In a letter to the editor published Thursday, the name of...

LETTERS TO THE EDITOR

June 23, 1994

In a letter to the editor published Thursday, the name of the author of a previously published letter was spelled incorrectly. It was written by Charles N. Valenti.

* The Sun regrets the error.

Reactionary

The indignities that women have been subjected to throughout history were profoundly obvious in the June 16 letter by Charles N. Valentin of Lewes, Del.

Thanks to Mr. Valentin's unholy ideas, not only women, but all thinking people can see precisely why the Catholic Church is having a worse time of it in this day and age than it did in the Reformation.

FOR THE RECORD - CORRECTION

Reactionaries who would hustle us back to the time of the Inquisition if they could, have a perfect right in this free society to say their piece. But they resent anyone else who does the same, if it doesn't agree with their fundamentalist ideas and ideals; and they doubly resent it if it is spoken by a woman.

As is usually the case, those who so deftly cast the largest stones should check out their own motives.

Carolyn Watts

Baltimore

Enjoyable Weill

I beg to differ with your music critic in his scathing review (June 10) of the Baltimore Symphony Orchestra's recent evening of music by Kurt Weill. I found the program thoroughly enjoyable, and so did the majority of the house, apparently, judging from the enthusiastic standing ovation given the performers at the end of the evening.

All eight people in my party, ranging in age from 42 to 75, found the program to be lively and interesting.

Rather than our minds being turned to "jelly," as was poor Mr. Wigler's, we left enlivened and broadened.

The works were widely representative, and the brief biographical sketches given at the beginning of each section succinctly captured the essence of the man and what he was trying to accomplish with his music.

Critic Stephen Wigler had a few good points. It is true that vocals in the Meyerhoff Hall sound awful.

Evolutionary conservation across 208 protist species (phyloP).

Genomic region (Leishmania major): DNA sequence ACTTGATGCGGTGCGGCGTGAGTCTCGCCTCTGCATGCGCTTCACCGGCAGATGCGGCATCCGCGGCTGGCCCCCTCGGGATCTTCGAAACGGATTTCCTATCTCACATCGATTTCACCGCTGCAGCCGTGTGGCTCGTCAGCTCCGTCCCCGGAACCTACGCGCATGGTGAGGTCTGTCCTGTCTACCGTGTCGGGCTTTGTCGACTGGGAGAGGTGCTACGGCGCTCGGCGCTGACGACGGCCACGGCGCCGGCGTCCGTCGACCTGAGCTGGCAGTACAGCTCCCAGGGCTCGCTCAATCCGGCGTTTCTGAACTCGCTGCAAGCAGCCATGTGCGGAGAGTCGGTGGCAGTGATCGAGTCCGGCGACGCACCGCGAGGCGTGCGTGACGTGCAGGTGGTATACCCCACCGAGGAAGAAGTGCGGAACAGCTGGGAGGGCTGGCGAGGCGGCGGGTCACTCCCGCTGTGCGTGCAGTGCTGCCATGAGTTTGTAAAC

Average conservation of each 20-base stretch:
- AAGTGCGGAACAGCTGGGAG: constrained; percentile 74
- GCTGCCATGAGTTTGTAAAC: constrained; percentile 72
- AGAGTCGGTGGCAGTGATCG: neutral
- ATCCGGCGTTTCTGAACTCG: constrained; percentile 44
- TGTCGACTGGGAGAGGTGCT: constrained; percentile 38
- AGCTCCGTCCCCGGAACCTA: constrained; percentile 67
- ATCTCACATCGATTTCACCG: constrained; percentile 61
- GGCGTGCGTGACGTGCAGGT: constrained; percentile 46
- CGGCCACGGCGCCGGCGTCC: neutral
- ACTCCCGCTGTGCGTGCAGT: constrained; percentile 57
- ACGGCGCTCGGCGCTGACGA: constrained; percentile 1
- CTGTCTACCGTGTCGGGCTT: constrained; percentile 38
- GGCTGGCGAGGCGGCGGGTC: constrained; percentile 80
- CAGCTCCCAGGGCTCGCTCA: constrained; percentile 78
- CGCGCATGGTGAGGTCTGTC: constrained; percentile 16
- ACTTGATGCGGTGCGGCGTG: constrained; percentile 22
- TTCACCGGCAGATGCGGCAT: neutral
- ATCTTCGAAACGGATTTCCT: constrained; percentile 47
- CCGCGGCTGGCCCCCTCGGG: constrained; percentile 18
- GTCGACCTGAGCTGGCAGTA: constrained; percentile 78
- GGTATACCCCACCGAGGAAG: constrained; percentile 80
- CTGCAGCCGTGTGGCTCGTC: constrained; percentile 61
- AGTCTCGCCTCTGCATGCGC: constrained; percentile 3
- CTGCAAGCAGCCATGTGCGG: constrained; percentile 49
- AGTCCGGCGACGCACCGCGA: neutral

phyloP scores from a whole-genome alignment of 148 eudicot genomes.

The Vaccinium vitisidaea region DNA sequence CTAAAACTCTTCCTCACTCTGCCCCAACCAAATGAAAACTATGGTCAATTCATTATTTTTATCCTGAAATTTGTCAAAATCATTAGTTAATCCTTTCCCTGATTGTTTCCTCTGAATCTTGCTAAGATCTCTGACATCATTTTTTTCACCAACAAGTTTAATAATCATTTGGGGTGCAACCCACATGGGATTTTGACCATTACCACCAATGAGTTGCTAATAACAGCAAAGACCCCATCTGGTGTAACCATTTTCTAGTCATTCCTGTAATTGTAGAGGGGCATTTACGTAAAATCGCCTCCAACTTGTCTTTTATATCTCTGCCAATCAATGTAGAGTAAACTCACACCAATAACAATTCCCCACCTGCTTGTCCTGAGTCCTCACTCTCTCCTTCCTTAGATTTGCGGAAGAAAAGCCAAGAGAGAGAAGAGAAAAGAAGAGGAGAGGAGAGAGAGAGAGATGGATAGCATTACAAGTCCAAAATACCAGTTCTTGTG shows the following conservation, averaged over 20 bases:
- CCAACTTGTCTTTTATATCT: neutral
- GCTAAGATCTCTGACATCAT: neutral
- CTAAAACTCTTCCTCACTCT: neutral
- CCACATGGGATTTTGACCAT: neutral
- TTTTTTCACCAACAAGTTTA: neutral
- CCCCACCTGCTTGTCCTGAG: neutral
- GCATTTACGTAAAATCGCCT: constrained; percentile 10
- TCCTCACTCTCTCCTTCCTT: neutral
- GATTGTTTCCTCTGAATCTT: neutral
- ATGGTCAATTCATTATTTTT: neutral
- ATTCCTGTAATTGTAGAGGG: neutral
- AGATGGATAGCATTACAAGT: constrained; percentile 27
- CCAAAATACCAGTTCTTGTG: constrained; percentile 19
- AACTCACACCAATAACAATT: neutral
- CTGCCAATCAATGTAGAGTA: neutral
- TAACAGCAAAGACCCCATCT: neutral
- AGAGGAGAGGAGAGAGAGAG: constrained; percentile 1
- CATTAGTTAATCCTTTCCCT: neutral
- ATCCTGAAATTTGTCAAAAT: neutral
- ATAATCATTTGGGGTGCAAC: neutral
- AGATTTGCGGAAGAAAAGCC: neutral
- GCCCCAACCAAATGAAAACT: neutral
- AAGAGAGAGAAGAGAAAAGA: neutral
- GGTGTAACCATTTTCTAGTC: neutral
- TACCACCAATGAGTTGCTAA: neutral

They always have, and probably always will; it was built as a symphonic concert hall, and we of the pop-music era are having to live with the shortsightedness of the designers who neglected to factor vocal solos into the intricate acoustical system. (The Kennedy Center Concert Hall is worse in this regard.)

True, the program notes neglected to give credit to some of the behind-the-scenes artists. (Who produced the program? Who choreographed?)

True, a very few of the selections could have been omitted, as they didn't differ much from others of the same genre.

True, the orchestra's sound is not as rich during a pops concert as it otherwise might be, and this is a disappointment to those expecting to hear broad bass and sweet strings.

However, we all went into it knowing it was a pops concert, knowing it would be different than a symphonic concert.

Mr. Wigler's comparison of the Weill program to an evening of the better-known Leonard Bernstein works is ill-founded. It is like comparing apples and kiwis placed in the same basket. Most of us know a lot of Bernstein, many of us don't know much Weill.

However, whether or not we were expecting familiar tunes, we were all bound by a desire to hear the BSO's usual fine melodic interpretation.

I think the house reaction showed its satisfaction with that.

Stephanie Panos Link

Hampstead

Non-Violent Protest

Regarding the letter June 12 about Mike Littwin's commentary on the Freedom of Access to Clinics Law, I feel the writer has totally missed Mr. Littwin's point.

The column was written to point out the severity and unfairness of the new law to non-violent protesters at abortion clinics.

All through Mr. Littwin's column he never condoned any violence, intimidation or coercion but merely brought to light the fact that maybe this new law wasn't really necessary and was politically motivated above anything else. He also points out that there are already existing laws to punish violent clinic protesters.

Carrying placards, holding prayer vigils and peacefully blocking doorways are all non-violent ways of protesting that Americans have used for decades (as did Martin Luther King Jr.)

However, now, because of a minority of violent offenders who make the headlines, the majority of peaceful protesters has been silenced. So much for free speech.

#Carolyn Reischl Schwalbe

Columbia

Disaffected Voters in 1994

I was the first Anne Arundel County coordinator of United We Stand, America (UWSA), serving from June 1993 until June 1994. Based on that experience I would like to make a few comments about Susan Baer's article (May 28) concerning the "Perot Voters."

The article's sub-headline said "20% of the electorate remain disaffected." Twenty percent represents only the number of the disaffected voters who voted for Mr. Perot in '92. It does not take into account the many who, for various reasons, did not vote for him.

Furthermore, it is now approaching two years since the election, and one can argue that the ranks of the disaffected have grown. I believe an estimate of 35 percent would not be too high.

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